Even After the Carr Fire, There is Beauty in the Sacramento River Trail

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I’m sharing with you photos I’ve taken along the Sacramento River Trail.  I’m talking about the trail on the north side of the river, from Diestelhorst Bridge to Keswick Dam.

The south end has been closed following the Carr Fire due to a couple of foot bridges being out.  But the trail can be accessed to the 1-mile marker.  The trail is fenced off from there.  The north side is completely open.  The north side trail is the portion I most often walk with my dog, Bodie, and my last dog, Toby.

The Sacramento River trail, before the Carr Fire. A favorite spot for Steve DuBois and his canine friends.

I’ve taken photos showing how that trail looks now, but have chosen to not dwell on the devastation and the Carr Fire’s destruction.  It’s awkward to say, but I find that there is beauty in the burned landscape, depending on how you look at it.  It also depends on the time of day and how the sunlight hits the area.

I’ve arranged some of the photos I’ve taken since the fire, and put them together with some of my photos from the past.  I’ve also added a few before-and-after shots.  But my point is to illustrate that there is beauty in the past, present and future.  Mother Nature is making sure of that.  Even though it’s as dry out there as it is, in many places you’ll see new growth cropping up.  Patches of green are sprouting and spreading with new life coming back into view.  And the Rotary Club has planted California Poppy seeds throughout the hillside.

I encourage those who use the trail, to acknowledge the look of desolation, but also to look for the beauty.  This may prove a difficult task for some people at first. On the trail the other day, a biker passed me near the Ribbon Bridge.  As he rode past me he said, “Hope you enjoy your walk in the wasteland.”

That comment hit me like a whip!  I don’t want to see a wasteland when beauty’s still there.  It’s OK to hurt.  Yes, much has been ravaged.  But I’m keeping an open mind, and when I do, patterns and colors come together in shapes that surprise and inspire me.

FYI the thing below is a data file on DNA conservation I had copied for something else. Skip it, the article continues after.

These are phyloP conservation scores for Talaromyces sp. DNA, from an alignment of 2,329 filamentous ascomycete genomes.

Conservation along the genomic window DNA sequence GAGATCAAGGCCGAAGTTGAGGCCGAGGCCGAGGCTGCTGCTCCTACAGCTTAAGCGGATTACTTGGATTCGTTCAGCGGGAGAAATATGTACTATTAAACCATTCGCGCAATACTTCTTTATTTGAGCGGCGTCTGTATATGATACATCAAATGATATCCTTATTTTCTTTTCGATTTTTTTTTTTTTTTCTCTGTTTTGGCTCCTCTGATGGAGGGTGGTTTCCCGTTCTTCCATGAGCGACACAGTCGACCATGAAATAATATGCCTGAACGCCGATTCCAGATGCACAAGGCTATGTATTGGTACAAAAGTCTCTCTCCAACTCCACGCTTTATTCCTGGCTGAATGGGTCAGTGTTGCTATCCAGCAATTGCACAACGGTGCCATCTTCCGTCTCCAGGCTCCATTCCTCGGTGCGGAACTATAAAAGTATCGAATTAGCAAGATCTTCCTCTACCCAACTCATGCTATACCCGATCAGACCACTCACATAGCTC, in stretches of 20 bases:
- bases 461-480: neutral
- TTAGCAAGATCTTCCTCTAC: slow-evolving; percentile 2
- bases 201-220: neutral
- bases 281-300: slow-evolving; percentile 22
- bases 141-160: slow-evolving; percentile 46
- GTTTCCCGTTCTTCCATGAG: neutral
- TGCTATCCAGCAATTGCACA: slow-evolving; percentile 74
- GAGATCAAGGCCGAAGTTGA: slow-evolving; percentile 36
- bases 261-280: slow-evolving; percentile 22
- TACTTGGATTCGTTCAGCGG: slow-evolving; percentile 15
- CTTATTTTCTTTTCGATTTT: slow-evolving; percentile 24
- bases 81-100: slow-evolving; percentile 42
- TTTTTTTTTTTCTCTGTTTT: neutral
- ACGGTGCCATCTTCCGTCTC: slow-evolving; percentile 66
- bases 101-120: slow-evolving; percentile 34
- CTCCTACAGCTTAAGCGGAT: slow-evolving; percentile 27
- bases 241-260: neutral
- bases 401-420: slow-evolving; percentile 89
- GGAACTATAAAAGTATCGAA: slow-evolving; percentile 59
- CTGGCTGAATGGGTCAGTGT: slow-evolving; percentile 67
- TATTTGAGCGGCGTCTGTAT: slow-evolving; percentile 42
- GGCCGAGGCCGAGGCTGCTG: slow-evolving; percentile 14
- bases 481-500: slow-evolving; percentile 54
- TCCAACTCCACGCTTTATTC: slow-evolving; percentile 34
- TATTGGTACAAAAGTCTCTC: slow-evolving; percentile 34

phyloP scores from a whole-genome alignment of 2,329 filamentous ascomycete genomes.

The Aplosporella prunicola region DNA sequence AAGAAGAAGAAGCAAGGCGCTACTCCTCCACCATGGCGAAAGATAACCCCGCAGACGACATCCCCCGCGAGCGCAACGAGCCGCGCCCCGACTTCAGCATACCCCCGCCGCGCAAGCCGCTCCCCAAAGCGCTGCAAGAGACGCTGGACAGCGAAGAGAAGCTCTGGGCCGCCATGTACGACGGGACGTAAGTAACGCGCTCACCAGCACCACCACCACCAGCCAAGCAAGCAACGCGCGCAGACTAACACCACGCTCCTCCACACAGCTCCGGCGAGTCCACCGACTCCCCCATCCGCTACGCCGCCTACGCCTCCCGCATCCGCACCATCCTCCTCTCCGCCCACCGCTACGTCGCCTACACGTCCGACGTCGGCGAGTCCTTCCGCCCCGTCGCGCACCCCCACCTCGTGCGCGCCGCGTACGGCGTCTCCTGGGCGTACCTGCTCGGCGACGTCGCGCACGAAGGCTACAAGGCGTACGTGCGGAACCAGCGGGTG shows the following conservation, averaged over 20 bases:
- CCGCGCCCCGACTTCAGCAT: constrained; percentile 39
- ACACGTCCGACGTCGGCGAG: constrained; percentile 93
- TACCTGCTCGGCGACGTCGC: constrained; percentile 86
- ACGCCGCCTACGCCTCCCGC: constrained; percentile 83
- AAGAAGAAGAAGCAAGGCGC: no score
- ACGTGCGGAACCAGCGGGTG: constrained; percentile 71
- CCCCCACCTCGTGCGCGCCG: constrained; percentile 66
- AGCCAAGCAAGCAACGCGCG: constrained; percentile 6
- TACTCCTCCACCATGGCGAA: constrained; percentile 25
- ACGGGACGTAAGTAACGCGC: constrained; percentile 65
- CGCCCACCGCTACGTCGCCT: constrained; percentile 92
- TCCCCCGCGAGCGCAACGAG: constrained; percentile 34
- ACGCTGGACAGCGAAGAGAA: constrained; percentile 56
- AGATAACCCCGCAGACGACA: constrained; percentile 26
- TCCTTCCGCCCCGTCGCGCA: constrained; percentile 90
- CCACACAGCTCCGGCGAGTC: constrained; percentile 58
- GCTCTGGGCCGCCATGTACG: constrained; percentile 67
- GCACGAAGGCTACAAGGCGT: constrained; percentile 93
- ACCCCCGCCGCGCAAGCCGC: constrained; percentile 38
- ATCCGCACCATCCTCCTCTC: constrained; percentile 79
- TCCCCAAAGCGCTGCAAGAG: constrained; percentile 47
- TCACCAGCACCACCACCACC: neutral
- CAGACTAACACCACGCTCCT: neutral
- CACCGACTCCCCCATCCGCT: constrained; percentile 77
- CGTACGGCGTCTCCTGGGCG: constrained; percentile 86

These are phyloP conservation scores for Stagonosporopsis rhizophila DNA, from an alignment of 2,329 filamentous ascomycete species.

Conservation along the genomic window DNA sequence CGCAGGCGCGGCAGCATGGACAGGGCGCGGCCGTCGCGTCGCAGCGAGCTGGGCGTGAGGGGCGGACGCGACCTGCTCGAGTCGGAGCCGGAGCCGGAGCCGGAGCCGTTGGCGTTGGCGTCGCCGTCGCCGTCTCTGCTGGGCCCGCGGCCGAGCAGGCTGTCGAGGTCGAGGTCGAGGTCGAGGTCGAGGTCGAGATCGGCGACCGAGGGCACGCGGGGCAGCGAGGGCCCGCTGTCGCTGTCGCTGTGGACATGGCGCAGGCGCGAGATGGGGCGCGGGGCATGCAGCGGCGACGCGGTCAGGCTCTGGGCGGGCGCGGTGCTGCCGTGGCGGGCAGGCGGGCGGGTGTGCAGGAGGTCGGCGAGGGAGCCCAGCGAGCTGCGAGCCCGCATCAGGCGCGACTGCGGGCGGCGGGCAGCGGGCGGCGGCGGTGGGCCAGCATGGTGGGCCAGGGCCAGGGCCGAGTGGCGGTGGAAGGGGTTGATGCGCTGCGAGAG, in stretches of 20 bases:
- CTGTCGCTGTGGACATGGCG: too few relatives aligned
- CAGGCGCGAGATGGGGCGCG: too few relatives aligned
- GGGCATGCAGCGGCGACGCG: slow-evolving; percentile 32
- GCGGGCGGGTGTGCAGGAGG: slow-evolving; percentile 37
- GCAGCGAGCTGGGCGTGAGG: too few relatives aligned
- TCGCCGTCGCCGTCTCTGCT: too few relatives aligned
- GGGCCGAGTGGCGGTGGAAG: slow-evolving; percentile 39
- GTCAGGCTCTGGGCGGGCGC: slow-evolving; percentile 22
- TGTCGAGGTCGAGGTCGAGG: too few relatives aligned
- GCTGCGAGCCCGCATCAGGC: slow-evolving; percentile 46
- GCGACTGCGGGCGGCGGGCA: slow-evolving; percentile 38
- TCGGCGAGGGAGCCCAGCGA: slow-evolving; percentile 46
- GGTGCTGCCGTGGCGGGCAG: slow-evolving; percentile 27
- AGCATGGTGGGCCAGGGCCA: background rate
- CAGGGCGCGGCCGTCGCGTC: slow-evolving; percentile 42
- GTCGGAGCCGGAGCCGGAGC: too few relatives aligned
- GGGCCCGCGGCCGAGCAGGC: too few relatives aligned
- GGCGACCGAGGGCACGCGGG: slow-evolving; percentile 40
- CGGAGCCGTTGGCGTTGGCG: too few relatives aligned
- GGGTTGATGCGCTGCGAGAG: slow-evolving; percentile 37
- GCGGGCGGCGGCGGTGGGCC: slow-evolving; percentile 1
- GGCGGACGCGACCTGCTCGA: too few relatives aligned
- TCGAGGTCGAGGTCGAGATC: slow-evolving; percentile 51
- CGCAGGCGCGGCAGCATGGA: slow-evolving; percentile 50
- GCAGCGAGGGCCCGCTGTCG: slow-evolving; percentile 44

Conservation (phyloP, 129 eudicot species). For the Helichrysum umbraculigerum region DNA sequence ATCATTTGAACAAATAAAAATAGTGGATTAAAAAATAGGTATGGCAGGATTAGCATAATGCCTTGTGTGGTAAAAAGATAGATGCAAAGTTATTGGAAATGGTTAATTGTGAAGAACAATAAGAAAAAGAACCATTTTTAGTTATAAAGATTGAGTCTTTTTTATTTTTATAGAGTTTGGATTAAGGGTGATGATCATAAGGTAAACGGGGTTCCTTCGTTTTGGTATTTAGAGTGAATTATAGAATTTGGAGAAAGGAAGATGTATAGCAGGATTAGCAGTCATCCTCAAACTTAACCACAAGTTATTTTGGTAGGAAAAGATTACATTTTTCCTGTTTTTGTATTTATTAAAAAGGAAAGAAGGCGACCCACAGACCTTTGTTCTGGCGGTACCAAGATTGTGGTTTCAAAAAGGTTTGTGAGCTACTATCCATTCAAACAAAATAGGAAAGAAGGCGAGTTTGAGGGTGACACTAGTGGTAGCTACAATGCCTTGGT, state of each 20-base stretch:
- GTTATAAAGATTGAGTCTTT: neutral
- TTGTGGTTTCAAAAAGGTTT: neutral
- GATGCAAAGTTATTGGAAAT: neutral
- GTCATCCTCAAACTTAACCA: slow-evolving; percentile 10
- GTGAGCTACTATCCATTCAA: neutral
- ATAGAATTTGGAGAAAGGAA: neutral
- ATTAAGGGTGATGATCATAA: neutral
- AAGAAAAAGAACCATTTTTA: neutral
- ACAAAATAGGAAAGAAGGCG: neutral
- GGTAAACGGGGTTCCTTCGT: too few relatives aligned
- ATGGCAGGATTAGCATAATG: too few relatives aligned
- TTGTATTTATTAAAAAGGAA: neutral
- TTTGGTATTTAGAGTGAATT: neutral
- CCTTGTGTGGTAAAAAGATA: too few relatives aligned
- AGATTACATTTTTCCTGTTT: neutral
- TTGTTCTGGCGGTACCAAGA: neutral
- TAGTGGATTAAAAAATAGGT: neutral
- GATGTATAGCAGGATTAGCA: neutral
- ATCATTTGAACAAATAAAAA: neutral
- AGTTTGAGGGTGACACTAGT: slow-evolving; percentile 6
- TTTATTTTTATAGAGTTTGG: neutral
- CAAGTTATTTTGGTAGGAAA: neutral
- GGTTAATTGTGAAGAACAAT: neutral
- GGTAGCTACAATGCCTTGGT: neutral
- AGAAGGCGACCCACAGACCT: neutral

For those who do venture out to this portion of the river trail, I hope you will celebrate all that gorgeous new life.

Fall is here, winter will follow, and spring will be on its way, and with it will come new growth.

The link here has a map of all trails.  It shows which trails are open and which are still closed.

Click here for more fire stories.  
Steve DuBois
For many years Steve DuBois has enjoyed taking photos of his dogs in interesting and unusual places. He created a photo book of his dogs especially for the children at St. Jude Children’s Research Hospital, where he donated several copies. He loves that the kids enjoy seeing his dogs photographed in unusual ways. Steve says his dogs have been his photographic inspiration and motivation, but sometimes he tries his hand at nature shots, such as the photos he captured of the north state’s 2017 flooding, published here on A News Cafe.com. Steve DuBois lives in Redding.
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5 Responses

  1. Despite delay and seemingly endless bureaucratic rangling, City Parks is working feverishly to restore the South Sacramento River Trail. FEMA has declared that if recovery occurs before their help, then City will be responsible for cost. State Office of Emergency Services and City have said the South Trail is an emergency route for health, safety, crime prevention, continued fire danger abatement and recreation is only a small piece of the puzzle.

    Anyway, people should use what is available and as mentioned glory in what remains, what is coming daily, what has been uncovered and the unique opportunity to make this most prized asset even better in the future. Many of the unwanted, dangerous and fire contributory non native plants were hurt as well as crowded native manzanita and ceanothus. Yerba santa, various oaks, Oregon ash, willow and others are quickly making recovery. Now is the time make a better tomorrow where big trees and grass regain the territory denied them since the Smoke Wars which began in 1896. Carr Fire Monster provided a chance purchased at great expense and one we would be foolish to let slip away.

    • Steven Towers Steven Towers says:

      FEMA is saying that if we get out ahead of their funding with the remediation efforts, they’ll cancel their pending contribution?


      Thanks, Obama.

  2. Avatar erin friedman says:

    An excellent reminder – thanks. Sometimes the only thing we can change is our attitude. I’ve still not worked up the courage to visit Whiskeytown, but maybe a trip with a mission — In Search of Beauty — is in order.

    • Steven Towers Steven Towers says:

      I visited Whiskeytown shortly after it reopened. My initial impression (through the still-thick smoke): The south side looked surprisingly good—like a huge mosaic burn, just as you’d hope to accomplish with a series of controlled burns over many years. It’s going to bounce back nicely next Spring.

      As for the north side of the lake, it looked like a Hellscape, but that’s because it had burnt about 10 years ago and had recovered as nothing but chaparral. It looks bad now, but most of that burnt chaparral will stump-sprout nicely and look similar to the pre-Carr condition in few years.

  3. Avatar sue says:

    I appreciate you for your positive attitude.
    And, Whiskeytown Lake is still beautiful – in my seeing.